Dirt Cheap GNU/Linux PCs

Matt Barton's picture

There's some buzz at some of my other blog haunts about two dirt cheap GNU/Linux PCs: Wal-Mart's Everex TC2502 Green PC and the XO Laptop. This last option is especially interesting: buy a laptop for $400 and you get a laptop and "give one" to a needy child in a developing country--AND can deduct $200 of that from your taxes. I am strongly tempted to invest some money in one or both of these, if just to have one of these units to play around with. The Everex actually looks pretty impressive under the hood, and runs a special flavor of Ubuntu called gOS.

It seems to me that if you've had any desire whatsoever to try Linux on a dedicated machine, now is the time to spring. Heck, if nothing else you could buy one for a "basic needs" family member for Christmas. As I've said many times on this site, I doubt the bulk of casual computer users will even notice it's not Windows or Mac. The XO Laptop would be perfect for kids, and you wouldn't have to worry about buying a monitor.

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Matt Barton
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OLPC on Fox News

I actually saw a commercial for the OLPC thing on Fox News of all things. They're really getting the word out about these; I can't remember EVER seeing a commercial for Linux before--though Linux isn't mentioned in the commercial.

Still, if enough people start using it...I'm very interested to see what will happen even if Linux is able to capture a 10% share of the market.

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Bill Loguidice
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Linux - I support it, but it still will never hit it big...
Matt Barton wrote:

I actually saw a commercial for the OLPC thing on Fox News of all things. They're really getting the word out about these; I can't remember EVER seeing a commercial for Linux before--though Linux isn't mentioned in the commercial.

Still, if enough people start using it...I'm very interested to see what will happen even if Linux is able to capture a 10% share of the market.

Isn't Windows at around 96% of the market, with Mac at around 3% and Linux at around 1% and miscellaneous making up the rest? I don't recall the latest figures, but I would imagine the first goal of Linux would be to overtake Mac. And frankly, with the Mac line being "in" and having the benefit of the iPod bump and other Apple shiekness (and all that goes along with being known in the mainstream), I can't ever see Linux going to anything more than a blip. 10% would be a downright revolution - the "peasants" would have revolted and sent a clear message to BOTH Apple and Microsoft. Again, I don't see it, as both those companies would take dramatic action long before Linux ever reached even 5% market share. At the same time, Linux's best strategy (and that's treating it like it's one product or OS when it's not) is to simply start appearing in lots of different cheap devices and "just being there", with these lower cost desktops and laptops (as well as things like Amazon's e-book reader) a start. It's not going to get in through the front door.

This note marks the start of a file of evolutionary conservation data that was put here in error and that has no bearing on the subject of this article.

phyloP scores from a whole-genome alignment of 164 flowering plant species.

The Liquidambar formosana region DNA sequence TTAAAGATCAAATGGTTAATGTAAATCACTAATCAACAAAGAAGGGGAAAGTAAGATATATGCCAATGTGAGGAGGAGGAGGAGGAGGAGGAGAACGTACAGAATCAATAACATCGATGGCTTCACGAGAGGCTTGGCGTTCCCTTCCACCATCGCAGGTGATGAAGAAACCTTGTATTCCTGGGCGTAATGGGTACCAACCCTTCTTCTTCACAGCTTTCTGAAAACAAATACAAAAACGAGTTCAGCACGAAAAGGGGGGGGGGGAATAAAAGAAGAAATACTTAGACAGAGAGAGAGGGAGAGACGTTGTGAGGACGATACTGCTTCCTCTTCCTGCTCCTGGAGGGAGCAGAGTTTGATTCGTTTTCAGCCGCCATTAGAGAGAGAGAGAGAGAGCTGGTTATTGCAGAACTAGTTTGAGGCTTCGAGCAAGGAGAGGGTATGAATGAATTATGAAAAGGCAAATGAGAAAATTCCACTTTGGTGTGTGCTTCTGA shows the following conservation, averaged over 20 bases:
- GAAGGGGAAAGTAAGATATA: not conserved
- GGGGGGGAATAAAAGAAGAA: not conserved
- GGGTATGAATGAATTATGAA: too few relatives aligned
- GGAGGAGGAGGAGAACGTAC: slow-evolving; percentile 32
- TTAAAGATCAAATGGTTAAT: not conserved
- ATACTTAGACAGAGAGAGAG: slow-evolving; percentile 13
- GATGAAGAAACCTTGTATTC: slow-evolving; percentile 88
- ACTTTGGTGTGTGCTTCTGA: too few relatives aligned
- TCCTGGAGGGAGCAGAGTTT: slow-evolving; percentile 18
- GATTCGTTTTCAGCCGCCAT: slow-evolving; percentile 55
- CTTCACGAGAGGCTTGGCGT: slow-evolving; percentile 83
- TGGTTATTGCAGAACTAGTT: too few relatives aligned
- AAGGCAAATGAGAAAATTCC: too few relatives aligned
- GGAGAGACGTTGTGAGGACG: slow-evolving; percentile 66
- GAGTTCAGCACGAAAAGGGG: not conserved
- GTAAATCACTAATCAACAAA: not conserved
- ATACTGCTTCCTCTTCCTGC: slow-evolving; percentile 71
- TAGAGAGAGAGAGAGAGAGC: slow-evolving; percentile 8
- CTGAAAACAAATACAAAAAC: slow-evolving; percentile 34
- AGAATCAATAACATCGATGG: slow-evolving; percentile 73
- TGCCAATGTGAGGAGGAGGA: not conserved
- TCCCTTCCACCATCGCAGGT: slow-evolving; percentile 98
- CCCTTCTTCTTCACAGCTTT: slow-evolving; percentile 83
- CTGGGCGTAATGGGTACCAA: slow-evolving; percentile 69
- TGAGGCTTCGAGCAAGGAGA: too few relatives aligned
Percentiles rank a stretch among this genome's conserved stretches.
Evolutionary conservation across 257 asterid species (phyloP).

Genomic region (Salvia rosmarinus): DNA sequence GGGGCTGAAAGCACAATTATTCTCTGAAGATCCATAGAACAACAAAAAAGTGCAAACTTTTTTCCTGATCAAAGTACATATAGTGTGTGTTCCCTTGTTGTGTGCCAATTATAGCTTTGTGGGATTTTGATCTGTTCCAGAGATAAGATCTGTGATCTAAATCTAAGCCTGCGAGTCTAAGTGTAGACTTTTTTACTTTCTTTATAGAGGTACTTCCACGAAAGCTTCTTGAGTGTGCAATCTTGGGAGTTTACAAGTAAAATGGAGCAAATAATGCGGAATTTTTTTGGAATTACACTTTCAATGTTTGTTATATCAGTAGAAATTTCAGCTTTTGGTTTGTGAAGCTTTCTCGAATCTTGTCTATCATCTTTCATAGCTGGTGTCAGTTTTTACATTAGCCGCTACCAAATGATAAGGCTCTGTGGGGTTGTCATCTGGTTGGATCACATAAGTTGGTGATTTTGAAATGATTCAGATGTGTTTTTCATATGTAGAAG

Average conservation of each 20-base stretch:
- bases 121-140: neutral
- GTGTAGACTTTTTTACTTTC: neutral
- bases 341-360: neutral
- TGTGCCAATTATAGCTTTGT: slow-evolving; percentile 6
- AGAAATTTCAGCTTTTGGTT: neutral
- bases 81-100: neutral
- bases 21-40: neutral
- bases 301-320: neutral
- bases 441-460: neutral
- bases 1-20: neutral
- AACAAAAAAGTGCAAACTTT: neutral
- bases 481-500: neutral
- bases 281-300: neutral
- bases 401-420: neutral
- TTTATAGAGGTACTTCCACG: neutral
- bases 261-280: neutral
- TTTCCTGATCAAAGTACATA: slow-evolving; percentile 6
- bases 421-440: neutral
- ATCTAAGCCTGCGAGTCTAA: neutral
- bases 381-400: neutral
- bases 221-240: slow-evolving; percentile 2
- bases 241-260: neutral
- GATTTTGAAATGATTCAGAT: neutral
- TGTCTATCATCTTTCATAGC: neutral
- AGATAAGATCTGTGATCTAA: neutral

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Matt Barton
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Linux deployment
Bill Loguidice wrote:

At the same time, Linux's best strategy (and that's treating it like it's one product or OS when it's not) is to simply start appearing in lots of different cheap devices and "just being there", with these lower cost desktops and laptops (as well as things like Amazon's e-book reader) a start. It's not going to get in through the front door.

Well, that's certainly a good point. As I've said before, the key is to get to the average consumer and ask, "I can get you Windows or Mac OS on this box instead of Linux, but it's going to cost $300 extra." I don't think we're at that point yet, because (a) there's still the reigning assumption that Linux is too difficult or limited in terms of compatibility, and (b) most people aren't asked.

What I'm curious about is why Mac is still hanging on. I can understand why graphics designers and the like would choose the platform, but it's hard (for me, at least) to explain the relatively high percentage of average people wanting them. Is it sheer chic factor alone? Just a desire to be different? I certainly don't think the iMac looks better than, say, the Gateway One. I would've thought that Mac would have long ago disappeared, but it's hung on.